Young Immigrants Tell Their Story About The Challenges Of School
I'm in the 11th grade at Riverside High School, and I'll begin attending Durham Tech this year. I intend to graduate, and I've never considered dropping out. That's because I know I have a great opportunity in this country that my parents never had.
Although school isn't the most exciting thing in the world, I find a way to enjoy it it: I feel productive when I'm there, and I know that completing my studies can open doors to a better future. But that's not the case for a lot of people in my extended family.
"I know a lot of people who have dropped out," said Jose Alexander Sifontes, my step-sister's cousin.
Jose and I are tight. He immigrated to the United States from El Salvador when he was 17. He wishes he would have had the opportunity to attend school but says his father didn't have the resources to support his education.
"My father told me that I had to work," Jose said. "I couldn't stay in school. I had to work and unfortunately that's why I couldn’t go to school."
He told me that he knows school is an opportunity a lot of young immigrants don't take advantage of. If they did, he said, they would know English, which would help them have a better future.
Although Jose never attended school in the United States, he did attend school in Honduras. But he said he only went up to high school. That's why he doesn't like to see students who have the opportunity to go to school in the United States drop out.
He told me that if he had had the opportunity to go to school, he would have gone to learn, unlike those who only go to school to disobey the rules. Jose believes some students dropout because they are lazy or like things that are easy.
Sticking With School Even When It's Hard
School is hard, especially if you have limited English skills. I know what it's like to attend school without a strong grasp on English. But it was easier for me to adapt to the language because I have lived in the United States all my life and I learned at a very young age. It tends to be harder if you start a new language when you're older. That's what happened to my cousin Frank.
"I felt very uncomfortable because I arrived at school, I sat down, and there were teachers that wanted you to do as others were doing," Frank recalls. "I wasn't going to do that because I didn't know how to." WUNC has agreed not to use Frank's last name. Frank said he felt so uncomfortable, he left school after only a month.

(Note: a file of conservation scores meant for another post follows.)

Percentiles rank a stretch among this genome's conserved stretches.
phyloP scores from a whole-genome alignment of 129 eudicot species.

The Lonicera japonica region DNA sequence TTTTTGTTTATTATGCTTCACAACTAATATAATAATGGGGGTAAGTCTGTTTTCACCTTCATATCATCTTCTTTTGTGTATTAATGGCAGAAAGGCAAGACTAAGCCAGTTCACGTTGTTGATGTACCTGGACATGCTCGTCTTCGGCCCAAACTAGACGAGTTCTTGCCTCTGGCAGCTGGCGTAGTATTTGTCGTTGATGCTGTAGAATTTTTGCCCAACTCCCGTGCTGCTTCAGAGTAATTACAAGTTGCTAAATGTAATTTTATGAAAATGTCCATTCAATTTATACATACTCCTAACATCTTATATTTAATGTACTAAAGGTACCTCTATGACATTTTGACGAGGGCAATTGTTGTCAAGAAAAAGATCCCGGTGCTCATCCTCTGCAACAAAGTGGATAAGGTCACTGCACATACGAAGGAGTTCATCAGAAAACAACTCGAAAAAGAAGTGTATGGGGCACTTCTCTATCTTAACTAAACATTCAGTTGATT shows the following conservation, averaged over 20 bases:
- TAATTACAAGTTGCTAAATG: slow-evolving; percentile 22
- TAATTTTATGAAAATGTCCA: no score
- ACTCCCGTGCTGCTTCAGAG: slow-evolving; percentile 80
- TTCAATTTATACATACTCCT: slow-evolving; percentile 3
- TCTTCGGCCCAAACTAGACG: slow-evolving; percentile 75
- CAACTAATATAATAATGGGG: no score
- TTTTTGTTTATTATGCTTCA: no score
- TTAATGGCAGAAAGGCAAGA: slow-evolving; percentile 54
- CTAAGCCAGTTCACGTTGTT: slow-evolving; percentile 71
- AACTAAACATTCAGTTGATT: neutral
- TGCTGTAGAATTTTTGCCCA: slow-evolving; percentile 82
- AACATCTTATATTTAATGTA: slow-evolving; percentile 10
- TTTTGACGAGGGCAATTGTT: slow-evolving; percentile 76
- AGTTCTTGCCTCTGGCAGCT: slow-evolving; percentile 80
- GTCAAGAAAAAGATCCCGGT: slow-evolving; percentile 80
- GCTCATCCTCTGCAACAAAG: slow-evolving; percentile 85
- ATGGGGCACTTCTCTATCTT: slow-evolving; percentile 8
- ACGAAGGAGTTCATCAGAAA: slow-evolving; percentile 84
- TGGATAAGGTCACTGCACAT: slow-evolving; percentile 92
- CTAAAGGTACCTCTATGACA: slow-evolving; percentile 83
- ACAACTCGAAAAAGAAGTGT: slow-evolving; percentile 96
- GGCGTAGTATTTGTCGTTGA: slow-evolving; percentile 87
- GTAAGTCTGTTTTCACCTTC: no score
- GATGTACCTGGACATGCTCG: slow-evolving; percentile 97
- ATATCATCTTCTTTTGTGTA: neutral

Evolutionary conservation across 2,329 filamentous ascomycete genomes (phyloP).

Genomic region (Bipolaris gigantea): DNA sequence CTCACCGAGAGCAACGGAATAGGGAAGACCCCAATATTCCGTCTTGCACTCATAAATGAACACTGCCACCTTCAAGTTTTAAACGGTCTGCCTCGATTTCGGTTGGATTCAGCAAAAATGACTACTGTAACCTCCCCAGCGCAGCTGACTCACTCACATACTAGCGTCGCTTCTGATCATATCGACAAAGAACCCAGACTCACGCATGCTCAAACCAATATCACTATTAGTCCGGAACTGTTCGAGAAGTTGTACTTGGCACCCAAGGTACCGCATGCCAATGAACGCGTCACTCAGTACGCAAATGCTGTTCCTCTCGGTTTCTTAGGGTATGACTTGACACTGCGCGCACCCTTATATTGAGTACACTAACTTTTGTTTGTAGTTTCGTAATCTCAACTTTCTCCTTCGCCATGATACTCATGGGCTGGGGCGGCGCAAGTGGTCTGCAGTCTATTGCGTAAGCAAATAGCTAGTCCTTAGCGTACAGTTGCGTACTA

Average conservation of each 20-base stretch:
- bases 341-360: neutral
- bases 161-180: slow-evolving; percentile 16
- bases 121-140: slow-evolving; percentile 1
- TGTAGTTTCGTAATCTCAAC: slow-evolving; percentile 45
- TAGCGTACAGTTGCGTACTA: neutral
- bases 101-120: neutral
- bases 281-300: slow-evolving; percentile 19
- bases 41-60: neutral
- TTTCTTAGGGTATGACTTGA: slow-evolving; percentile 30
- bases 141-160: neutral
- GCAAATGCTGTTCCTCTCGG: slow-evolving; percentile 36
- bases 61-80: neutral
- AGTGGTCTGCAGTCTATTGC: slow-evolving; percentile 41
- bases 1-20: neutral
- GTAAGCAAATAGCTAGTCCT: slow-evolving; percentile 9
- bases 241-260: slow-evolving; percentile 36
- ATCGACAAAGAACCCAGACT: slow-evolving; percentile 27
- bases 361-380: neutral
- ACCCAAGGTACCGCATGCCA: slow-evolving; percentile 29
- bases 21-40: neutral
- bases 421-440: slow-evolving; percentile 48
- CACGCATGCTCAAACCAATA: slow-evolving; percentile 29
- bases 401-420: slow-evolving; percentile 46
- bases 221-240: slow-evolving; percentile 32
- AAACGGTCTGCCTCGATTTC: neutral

Frank came to this country when he was 17. And school wasn't a priority. He was here to work.
"One comes here with the mindset to work, right?" Frank said. "And being here, what you want is to work and help you family. One goes to school but has the thought of 'Why do I go and lose time in school? Instead I'll go to work.'" He told me that he wanted to help his family.
Dropping Out To Work And Help Family
Frank works construction, and he told me that it was much easier to go to work than it was to go to school. At work he is with family, speaks Spanish, and improves his skills. At school, he felt uncomfortable. He didn't know what to do. The teachers were pressuring him.
The last day Frank was at Jordan High School was a Friday. All the other students were using the computer to do a project, but he was listening to music. The teacher told him to do the project. Though some of the other students offered help, the teacher told them to stay at their desks. It was awful, he said – he wanted to leave right away but had to wait until the end of the day when the bus could take him home.
"I was frustrated ... It was one of the reasons why I was not going to go any more," Frank said of that day. "The last day that I went to school and I was using a computer just to be listening to music ... And that day everyone in that was using a computer. They were doing a program and the teacher didn't see me doing anything, so she wanted me to do what others were doing. How would she believe that I was going to do what the others were doing if I had never done that?"
He continued, "I got mad and I said to myself, 'Nah I am not coming here anymore.' I got frustrated and I said that I wouldn't go to school. Its difficult."
Today, Frank is 20 years old and lays tile and flooring for a living and lives with his father and his sister in a two-bedroom apartment. He's getting by, and says he's probably doing better than if he would if he were back in El Salvador.
"[I had the urge] to cry because I wanted to understand what they told me and I couldn't. It was a very difficult process at the time," said Karina Funes, my cousin who shares a similar story.
I wanted to understand what they told me and I couldn't. -Karina Funes
She and Frank are both from El Salvador, and they both arrived in the United States when they were 17. But Karina stayed in school, and like me, never considered dropping out. It was a lot of work. Every day after school she'd go to the library to study English so she could keep up with her homework.
"I stayed in school studying in the library after class," she said. "I stayed to study so I could learn more and learn the language quick."
Today, Karina is 25 and works as a teacher assistant helping young kids at a private school in Raleigh. She's engaged and has a newborn baby girl. She hopes to one day become a full time teacher but now she's still working on her English.
"I understand more than I can speak," she said. "I hear the words in my head but when they come out they’re all mixed up."
I'm still not sure why people dropout of high school. It's much more complicated than I thought. There's work, language, family, and other responsibilities. I'm not sure if finishing high school is the right thing for everyone. But for now, it's the right thing for me.